The folks that organized things had a great scavenger hunt kind of activity involving hats. Each attendee got a card that had a bunch of pictures of these incredibly stylish hats. The attendees could get the cards punched by the wearers of the aforementioned chapeaus, and if they collected them all (sounds like Pokémon) they were entered into a drawing. Now, the Widower may not be the smartest bulb in the pack, but I know this. . . one of the guys that rocked some of those hats was one fine looking specimen of a man. . . and I’ll leave it at that.
You really do run into some fun folks. . . I ran into one lady for instance. . . in the men’s room. She was quite apologetic. . . but simply explained she was at a convention with 500 other women. That’s pretty sound logic if I’ve ever heard it. And speaking of bathrooms, word on the street is you can even wash stencils and spatulas in the men’s room sinks, if you have a rag to block the motion sensor so the water runs continuously. So I’ve heard. . . ahem. . .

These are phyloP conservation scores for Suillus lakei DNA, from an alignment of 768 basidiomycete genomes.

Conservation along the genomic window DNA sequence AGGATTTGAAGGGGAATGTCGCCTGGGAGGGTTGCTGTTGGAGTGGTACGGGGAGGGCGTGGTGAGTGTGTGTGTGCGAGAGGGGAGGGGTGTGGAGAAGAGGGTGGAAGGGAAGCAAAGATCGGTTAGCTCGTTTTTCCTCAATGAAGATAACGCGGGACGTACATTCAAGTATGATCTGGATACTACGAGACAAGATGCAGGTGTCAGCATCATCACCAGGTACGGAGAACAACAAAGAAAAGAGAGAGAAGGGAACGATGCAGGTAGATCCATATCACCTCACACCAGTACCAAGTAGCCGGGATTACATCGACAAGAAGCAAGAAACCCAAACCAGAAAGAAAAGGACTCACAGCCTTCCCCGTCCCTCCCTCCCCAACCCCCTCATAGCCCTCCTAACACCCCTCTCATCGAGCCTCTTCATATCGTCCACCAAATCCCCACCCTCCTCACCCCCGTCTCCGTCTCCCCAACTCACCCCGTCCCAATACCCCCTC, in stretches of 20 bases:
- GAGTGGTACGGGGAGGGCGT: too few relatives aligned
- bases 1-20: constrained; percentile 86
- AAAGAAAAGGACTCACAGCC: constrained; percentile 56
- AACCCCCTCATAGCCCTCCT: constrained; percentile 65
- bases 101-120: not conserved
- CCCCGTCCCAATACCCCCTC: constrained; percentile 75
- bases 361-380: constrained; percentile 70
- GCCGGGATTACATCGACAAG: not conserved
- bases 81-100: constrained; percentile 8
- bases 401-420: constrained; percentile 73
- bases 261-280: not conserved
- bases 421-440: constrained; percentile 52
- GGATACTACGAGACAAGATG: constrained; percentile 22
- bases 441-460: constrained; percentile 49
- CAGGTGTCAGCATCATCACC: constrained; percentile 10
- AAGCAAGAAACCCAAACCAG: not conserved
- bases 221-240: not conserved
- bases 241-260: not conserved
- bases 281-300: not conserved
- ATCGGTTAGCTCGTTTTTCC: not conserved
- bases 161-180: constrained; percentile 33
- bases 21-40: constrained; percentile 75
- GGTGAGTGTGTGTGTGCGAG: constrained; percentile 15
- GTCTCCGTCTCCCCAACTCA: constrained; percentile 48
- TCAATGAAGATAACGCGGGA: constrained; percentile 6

The Hilton hotel that housed this grandiose event was a great facility, and the only thing that hotel had more of than ugly carpet, was talented cookiers. Gents, I’m here to tell you. . . between the Sugar show, Mystery shape, the simply AMAZING presenters (ahem, did you read that my darling wife?) and the general skills-to-pay-the-bills icing work happening during open decorating, this XY Homo sapiens was left pretty much speechless. Its no wonder there are so many talentless people out there, these ladies got too much per person!!!! Simply amazing.
And finally guys. . . and there’s no joking around here. . . Mike and Karen. . . the two field generals. . . or ringmasters maybe of this creative circus did an outstanding, stupendous, just down right ridiculously awesome job of once again organizing and running this event. Thanks to their army of purple apron folks, who also worked tirelessly to ensure a good time for all, just did such a great job that no amount of praise is enough. . . no amount of hyperbole is too much. I’m in awe of everything that they have done collectively. Thank you so much.